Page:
Welcome to the Department of Germanic Languages and Literatures

Initiated in 1825 and officially established in 1897, the Department of Germanic Languages and Literatures at Harvard continues to enjoy a prestigious and highly regarded reputation, offering undergraduate concentrations, secondary fields, and doctoral training in a broad variety of texts, media, and other cultural productions. Faculty share a number of intellectual engagements in both German and Scandinavian materials across the centuries, from the medieval period to the present day. Our curriculum is supplemented by cross-disciplinary interests in art history, music, and visual culture, critical theory and philosophy, the history of science, performance studies, folklore, anthropology, and ethnopoetics, taking fullest advantage of the incomparably rich and unique collections held at the Harvard Libraries, Art Museums and Film Archive. 

In addition to rigorous training in theory and the interpretation of literary and cultural materials, both within and outside of the canon, graduate students are encouraged to develop individualized courses of study across the University in preparation for successful careers in teaching, research and related work. To this end, the Department consistently maintains a vibrant series of invited lectures, colloquia, conferences, and workshops. Moreover, theater productions, musical events, and informal social gatherings, including a bi-weekly Kaffeestunde, make an engaging and enriching contribution to our undergraduate concentrations and language programs. 

Click here for a Brief History of the Department

Upcoming Events

2018 Dec 03

Transit: Film Screening and Discussion with Director Christian Petzold

7:00pm

Location: 

Harvard Film Archive

The internationally renowned director Christian Petzold will visit Harvard for two days in early December to screen and discuss his most recent films. Transit, shown in the competition at last year's Berlinale, is based on the novel by Anne Seghers.

Department News

Boris Roman Gibhardt

Humboldt Feodor-Lynen Fellow Joins the Department

October 23, 2018
The department is pleased to welcome Dr. Boris Roman Gibhardt to the Department, a Humboldt Feodor-Lynen Fellow sponsored by Professor Burgard. Dr. Gibhardt began his six-month research stay at Harvard in early October and looks forward to becoming acquainted with the graduate students and faculty at Department events. Dr. Gibhardt earned his M.A., Dr. phil., and Habilitation in Comparative Literature (together with German for the Habilitation) at the Freie Universität Berlin. In addtion to two edited volumes and many articles, he has published two books —... Read more about Humboldt Feodor-Lynen Fellow Joins the Department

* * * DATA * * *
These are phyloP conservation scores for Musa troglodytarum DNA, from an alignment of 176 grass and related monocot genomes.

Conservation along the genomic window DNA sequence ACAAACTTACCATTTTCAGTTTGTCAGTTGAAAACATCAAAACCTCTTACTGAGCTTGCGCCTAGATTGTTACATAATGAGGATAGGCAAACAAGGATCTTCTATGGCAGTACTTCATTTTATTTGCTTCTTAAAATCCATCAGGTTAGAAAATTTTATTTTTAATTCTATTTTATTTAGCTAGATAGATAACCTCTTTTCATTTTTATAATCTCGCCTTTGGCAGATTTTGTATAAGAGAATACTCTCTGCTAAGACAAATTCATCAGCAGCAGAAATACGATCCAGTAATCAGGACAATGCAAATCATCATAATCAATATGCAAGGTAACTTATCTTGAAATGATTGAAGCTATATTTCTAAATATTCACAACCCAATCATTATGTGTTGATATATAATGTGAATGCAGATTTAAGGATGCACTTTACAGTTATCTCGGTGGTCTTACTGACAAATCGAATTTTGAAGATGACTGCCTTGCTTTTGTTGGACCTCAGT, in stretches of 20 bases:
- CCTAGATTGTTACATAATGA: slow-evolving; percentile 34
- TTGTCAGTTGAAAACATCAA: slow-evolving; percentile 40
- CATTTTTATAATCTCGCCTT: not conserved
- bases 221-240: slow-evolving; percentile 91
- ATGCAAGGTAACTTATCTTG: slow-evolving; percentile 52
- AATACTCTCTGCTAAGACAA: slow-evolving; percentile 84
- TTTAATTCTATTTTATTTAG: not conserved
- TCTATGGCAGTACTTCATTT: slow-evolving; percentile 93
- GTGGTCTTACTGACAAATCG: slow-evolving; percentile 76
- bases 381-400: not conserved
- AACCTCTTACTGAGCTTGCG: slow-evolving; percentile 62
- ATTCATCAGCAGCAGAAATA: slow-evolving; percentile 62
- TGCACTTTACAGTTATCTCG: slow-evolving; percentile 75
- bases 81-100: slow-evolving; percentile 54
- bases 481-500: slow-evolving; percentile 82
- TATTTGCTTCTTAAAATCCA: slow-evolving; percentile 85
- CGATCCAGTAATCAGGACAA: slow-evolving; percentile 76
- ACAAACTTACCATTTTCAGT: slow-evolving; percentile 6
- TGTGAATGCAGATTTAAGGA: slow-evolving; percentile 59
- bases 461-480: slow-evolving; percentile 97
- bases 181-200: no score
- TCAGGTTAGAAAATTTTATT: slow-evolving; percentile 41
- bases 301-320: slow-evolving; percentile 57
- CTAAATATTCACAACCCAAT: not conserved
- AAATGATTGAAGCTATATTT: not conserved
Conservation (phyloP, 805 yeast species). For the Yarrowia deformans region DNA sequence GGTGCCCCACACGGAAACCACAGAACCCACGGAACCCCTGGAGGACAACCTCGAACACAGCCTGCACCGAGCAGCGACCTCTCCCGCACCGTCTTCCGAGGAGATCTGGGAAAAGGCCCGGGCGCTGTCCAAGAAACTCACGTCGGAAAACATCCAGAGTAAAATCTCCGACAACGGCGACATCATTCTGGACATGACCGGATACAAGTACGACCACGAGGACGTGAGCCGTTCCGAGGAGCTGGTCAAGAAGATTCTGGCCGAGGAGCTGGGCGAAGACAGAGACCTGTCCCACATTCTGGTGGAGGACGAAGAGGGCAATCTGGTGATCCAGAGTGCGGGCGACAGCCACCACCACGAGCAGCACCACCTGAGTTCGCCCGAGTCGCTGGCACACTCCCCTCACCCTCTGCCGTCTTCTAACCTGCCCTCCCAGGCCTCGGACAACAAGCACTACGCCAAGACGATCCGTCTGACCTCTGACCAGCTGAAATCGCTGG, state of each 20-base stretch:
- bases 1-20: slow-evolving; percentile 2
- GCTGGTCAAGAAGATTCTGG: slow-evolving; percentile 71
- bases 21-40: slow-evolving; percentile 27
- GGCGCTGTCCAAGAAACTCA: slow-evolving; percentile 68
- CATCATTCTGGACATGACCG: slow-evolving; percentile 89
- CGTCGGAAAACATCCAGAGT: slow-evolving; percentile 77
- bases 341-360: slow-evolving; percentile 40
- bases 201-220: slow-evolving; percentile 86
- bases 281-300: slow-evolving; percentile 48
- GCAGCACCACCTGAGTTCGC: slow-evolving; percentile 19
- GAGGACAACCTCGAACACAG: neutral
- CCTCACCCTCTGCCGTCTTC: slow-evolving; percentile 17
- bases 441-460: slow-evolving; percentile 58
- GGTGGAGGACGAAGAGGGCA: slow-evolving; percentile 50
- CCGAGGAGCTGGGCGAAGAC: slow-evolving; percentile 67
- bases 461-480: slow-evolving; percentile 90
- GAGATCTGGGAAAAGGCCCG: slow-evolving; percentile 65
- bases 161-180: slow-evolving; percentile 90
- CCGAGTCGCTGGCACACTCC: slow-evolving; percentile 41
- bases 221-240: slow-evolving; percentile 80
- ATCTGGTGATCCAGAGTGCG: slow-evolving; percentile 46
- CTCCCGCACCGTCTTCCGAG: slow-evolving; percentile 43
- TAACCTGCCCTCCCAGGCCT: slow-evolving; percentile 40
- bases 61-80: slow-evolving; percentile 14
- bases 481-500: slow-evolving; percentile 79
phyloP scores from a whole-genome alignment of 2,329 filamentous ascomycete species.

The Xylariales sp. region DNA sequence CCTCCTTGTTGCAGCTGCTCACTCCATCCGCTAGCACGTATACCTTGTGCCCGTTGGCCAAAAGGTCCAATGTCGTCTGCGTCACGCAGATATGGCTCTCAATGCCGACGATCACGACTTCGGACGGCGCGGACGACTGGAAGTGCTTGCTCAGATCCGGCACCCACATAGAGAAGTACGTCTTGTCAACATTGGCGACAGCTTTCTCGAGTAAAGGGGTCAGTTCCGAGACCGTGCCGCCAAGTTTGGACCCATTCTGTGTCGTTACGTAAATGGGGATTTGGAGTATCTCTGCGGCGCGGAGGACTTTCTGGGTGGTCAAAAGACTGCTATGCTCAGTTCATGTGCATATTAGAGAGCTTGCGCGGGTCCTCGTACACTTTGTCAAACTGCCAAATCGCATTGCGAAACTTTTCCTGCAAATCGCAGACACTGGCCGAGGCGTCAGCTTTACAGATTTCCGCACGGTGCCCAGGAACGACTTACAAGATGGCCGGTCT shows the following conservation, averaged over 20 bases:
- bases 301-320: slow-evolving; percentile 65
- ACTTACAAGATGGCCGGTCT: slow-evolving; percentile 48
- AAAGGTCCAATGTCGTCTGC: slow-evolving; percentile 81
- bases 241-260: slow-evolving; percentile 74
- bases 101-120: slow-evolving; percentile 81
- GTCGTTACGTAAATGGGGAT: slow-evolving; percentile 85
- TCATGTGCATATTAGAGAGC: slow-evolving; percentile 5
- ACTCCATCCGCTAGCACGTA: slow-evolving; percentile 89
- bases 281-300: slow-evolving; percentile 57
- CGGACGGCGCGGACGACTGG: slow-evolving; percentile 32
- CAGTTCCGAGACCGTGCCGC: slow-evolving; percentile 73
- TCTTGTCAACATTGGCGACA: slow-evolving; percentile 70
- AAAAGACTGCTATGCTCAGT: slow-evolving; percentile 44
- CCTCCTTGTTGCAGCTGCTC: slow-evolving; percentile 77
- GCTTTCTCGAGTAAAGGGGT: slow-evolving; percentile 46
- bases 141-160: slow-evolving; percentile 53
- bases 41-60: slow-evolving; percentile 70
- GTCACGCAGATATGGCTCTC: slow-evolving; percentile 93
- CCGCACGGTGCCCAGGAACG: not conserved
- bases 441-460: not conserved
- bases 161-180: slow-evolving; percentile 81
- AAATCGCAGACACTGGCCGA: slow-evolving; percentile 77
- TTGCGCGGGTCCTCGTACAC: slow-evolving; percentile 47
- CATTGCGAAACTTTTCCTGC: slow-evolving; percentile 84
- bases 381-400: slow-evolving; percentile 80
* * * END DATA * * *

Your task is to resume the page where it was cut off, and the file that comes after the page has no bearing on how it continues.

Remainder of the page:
Philology

New Book by John Hamilton - Philology of the Flesh

August 10, 2018

In Philology of the Flesh Hamilton investigates a range of poetic enterprises and theoretical reflections that engage in incarnational metaphors of language, from the fifteenth-century humanism of Lorenzo Valla to the poetry of Emily Dickinson, from Immanuel Kant and Johann Georg Hamann to Friedrich Nietzsche, Franz Kafka, and Paul Celan, tracing an insistence that invites us to...

Read more about New Book by John Hamilton - Philology of the Flesh

Twenty Six Fellowships and Internships Abroad for Summer 2018

May 15, 2018

Warmest congratulations to the 26 students who have been awarded fellowships and internships through the department’s Work Abroad program this year, with special thanks to the department's Work Abroad Program Officer, Ruth Sondermann, for making all this possible: Anna Biggs (OCS-funded research at Universität Hamburg); Haydn Bradstreet (DAAD/RISE internship, Düsseldorf Universität); Emily Brother (OCS-funded internship, Freie Universität Berlin); Julia Bunte-Mein (Salzburg Global Seminar); Yi Chen (RISE fellowship)... Read more about Twenty Six Fellowships and Internships Abroad for Summer 2018

Christina von Hane

New Book by Racha Kirakosian - Die Vita der Christina von Hane

September 16, 2017

This is the very first comprehensive study on the late medieval text transmitting the Life ("Vita") of the 13th-century mystic, Christina von Hane. Adopting a multi-perspective approach, the first part of the study considers the handwritten manuscript while also discussing performative aspects of this mystic text. The second part of the study offers a new edition of the Vita.

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